Butler was able to show the flashy play he was known for in high school, as he was able to convert on a three point shot near half court as the shot clock expired and made the crowd erupt when he converted on a give-and-go dunk that put a statement on the game.

The momentum was completely on the Anteaters’ side, as the Highlanders could not buy a bucket down the stretch and looked like they were just being our ran and utterly out played this game.

UCI came out with the victory against UCR with a score 63-44, as Irvine had three players in double figures. Hazzard with 13, Leonard with 13 of his own, and freshman Collin Welp with a team-high 15 points.

UCR was held to a sub-par 31 percent from the field and 26 percent from beyond the arc.

Hazzard commented after the game about the absence of some important players but the team was still able to play Eater ball regardless.

“That’s the strength of this team. Anyone can perform on any given night , they’re gonna be ready to play and ready to play well. That’s a part of being on a really good team,” stated Hazzard.

UCI is moving on to the tournament semifinals and will face fifth seeded Long Beach State on Friday at the Honda Center.


Anteaters looked to redeem themselves from their only regular-season loss against Long Beach State.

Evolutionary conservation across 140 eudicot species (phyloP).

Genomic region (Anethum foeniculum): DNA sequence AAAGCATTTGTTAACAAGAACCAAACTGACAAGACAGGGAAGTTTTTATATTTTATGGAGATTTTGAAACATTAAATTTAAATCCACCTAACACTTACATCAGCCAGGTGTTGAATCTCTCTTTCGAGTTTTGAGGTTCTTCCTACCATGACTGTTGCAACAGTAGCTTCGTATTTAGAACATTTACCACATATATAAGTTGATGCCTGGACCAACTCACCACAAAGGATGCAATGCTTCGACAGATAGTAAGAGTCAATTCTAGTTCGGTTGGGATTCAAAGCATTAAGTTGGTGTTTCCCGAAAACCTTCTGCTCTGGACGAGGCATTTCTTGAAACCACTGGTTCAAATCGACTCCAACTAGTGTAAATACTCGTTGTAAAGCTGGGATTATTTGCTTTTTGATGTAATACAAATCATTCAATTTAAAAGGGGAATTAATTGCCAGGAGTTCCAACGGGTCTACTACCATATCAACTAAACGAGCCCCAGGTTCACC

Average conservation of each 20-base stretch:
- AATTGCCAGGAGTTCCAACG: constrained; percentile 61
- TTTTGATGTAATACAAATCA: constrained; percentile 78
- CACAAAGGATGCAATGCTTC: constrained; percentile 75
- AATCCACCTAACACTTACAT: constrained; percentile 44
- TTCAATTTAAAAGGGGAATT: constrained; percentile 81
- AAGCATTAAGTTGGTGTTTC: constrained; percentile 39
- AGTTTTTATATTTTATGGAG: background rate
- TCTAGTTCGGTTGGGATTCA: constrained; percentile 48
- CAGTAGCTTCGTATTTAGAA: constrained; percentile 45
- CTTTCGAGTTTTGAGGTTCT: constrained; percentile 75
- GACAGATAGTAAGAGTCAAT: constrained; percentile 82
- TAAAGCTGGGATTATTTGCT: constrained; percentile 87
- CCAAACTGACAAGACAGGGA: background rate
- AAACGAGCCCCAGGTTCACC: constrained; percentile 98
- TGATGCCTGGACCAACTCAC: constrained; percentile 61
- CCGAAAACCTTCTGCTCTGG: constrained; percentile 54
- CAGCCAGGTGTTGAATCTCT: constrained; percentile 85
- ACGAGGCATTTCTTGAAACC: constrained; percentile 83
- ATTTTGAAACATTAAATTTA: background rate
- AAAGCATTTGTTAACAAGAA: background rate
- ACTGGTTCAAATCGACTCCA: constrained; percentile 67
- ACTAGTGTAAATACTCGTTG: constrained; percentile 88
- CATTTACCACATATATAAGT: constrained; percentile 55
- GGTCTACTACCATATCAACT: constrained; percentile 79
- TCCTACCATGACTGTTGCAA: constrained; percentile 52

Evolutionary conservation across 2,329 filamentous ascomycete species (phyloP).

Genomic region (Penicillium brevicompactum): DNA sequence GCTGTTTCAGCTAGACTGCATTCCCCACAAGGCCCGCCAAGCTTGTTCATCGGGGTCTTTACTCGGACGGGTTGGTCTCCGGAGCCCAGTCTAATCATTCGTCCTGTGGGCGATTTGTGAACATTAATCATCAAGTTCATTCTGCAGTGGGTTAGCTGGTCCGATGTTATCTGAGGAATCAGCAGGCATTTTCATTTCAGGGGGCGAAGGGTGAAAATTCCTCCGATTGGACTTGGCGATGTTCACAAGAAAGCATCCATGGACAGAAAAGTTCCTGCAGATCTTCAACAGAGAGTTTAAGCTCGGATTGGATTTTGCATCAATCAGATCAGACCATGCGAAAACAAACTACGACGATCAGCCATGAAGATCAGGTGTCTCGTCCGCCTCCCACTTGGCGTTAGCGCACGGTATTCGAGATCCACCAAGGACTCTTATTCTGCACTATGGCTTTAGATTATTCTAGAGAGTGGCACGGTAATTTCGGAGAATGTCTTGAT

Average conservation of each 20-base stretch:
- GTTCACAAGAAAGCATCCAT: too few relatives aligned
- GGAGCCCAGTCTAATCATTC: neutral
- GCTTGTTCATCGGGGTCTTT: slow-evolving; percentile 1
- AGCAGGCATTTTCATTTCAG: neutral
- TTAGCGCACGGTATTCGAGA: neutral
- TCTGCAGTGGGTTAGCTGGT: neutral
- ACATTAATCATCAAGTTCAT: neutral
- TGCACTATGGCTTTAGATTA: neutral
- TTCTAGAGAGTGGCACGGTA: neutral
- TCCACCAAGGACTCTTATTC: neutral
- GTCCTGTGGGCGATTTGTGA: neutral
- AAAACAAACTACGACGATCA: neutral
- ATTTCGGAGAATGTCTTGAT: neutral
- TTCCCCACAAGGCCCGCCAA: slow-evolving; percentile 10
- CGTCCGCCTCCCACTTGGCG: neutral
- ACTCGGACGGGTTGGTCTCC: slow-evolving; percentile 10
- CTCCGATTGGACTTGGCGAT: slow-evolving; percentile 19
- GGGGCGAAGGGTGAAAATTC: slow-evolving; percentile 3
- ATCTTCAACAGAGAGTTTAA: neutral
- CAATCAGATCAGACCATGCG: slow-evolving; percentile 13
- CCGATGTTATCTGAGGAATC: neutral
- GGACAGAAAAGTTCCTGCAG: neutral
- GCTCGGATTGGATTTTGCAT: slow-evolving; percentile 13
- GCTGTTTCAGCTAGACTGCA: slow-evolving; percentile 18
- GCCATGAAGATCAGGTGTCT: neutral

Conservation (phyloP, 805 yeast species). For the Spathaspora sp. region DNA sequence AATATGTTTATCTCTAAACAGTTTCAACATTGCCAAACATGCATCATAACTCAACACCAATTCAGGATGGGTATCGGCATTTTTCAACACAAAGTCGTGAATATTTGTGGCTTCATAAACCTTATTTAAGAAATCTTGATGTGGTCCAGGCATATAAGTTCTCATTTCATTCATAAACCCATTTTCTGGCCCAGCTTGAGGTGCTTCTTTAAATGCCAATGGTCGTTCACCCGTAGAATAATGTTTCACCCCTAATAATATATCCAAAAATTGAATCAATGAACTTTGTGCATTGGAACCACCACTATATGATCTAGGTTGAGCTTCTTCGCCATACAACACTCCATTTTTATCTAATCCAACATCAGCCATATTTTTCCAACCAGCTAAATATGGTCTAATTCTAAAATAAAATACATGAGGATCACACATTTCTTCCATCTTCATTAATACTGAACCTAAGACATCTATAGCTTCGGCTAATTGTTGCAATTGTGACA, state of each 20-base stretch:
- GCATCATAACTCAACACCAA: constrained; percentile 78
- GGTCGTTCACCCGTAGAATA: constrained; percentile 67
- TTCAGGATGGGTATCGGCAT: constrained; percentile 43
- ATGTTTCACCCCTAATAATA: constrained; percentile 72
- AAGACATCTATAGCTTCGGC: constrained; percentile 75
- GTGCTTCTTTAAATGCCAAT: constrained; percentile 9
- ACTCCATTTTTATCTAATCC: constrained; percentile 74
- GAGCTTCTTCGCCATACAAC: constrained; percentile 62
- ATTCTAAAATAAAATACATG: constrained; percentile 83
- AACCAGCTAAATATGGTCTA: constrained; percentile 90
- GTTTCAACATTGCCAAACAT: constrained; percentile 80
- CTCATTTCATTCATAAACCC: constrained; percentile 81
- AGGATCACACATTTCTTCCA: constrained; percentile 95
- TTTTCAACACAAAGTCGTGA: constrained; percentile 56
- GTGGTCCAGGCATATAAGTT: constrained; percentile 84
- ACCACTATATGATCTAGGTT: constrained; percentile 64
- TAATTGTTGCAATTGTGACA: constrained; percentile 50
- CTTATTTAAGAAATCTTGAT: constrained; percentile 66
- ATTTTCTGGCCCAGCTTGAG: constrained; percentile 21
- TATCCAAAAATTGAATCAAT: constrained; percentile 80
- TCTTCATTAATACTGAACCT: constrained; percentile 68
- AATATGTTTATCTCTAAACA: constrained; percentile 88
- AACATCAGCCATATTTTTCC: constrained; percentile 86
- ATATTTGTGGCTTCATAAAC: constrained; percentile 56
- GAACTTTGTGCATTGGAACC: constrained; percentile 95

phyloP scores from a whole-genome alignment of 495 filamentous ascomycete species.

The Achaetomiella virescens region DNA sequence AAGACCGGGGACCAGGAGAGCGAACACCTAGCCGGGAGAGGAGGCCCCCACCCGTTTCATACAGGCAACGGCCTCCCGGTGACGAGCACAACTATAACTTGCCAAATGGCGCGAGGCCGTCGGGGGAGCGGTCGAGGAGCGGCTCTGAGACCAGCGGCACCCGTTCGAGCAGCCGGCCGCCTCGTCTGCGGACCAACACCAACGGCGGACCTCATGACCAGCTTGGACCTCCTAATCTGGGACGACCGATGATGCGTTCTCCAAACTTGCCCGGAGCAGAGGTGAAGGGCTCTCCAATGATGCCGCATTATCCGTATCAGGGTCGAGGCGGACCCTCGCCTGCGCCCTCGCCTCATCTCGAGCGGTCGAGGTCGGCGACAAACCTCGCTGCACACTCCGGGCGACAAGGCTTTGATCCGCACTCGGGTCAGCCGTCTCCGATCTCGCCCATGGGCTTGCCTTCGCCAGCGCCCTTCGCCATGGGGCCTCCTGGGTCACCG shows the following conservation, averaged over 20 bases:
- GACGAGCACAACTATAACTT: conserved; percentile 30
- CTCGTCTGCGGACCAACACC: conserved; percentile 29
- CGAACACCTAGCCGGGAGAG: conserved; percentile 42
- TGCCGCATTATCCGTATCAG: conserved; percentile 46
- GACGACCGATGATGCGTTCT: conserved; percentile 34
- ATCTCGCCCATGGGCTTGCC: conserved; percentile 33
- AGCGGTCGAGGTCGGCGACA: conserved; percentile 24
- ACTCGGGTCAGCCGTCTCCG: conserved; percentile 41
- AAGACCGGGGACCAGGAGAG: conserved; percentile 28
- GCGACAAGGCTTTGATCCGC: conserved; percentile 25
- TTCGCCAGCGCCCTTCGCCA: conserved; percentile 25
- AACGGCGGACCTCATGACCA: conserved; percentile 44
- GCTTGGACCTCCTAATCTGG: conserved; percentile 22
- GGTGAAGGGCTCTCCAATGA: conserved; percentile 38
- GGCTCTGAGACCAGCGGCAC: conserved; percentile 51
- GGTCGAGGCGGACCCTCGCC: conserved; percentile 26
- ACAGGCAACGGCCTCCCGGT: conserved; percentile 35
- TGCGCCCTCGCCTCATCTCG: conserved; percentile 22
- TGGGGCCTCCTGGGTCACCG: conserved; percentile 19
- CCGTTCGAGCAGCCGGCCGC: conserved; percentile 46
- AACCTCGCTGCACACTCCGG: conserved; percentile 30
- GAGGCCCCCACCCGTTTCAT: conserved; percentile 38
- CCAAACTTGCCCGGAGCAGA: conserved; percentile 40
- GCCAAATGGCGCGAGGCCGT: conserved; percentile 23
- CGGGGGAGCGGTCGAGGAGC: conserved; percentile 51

The UC Irvine men’s basketball team faced off against the Long Beach State 49ers on Friday March 15 in the semi-finals of the Big West Conference Tournament. The game served as a shot at redemption for UCI as their only loss in the regular season came at the hands of LBS.  

The match did not disappoint. From the very beginning, the first 10 minutes of action was filled with crazy calls, crazy hustle, and even crazier calls from the refs that had Irvine’s head coach, Russell Turner, in an early frenzy.  

The Anteaters were in for a battle, as Long Beach came out of the gates with a head full of steam; LBS’ full court pressure defense paved no easy buckets for UCI and their zone defense proved to be effective on allowing no easy penetration.

Usual key players could not find their rhythm due to the 49ers’ tactics, as the players and coaching staff grew increasingly frustrated and were not able to play their unstoppable Anteater basketball that fans had witnessed all season long.

Junior Max Hazzard and graduate student Robert Cartwright struggled to get the ball down the court and were allowed no breathing room to operate the offense.

Long Beach State’s Deishaun Booker was lighting it up in the first half with nine points on 4-9 shooting. Booker was able to help offensively as Mason Riggins and Bryan Alberts.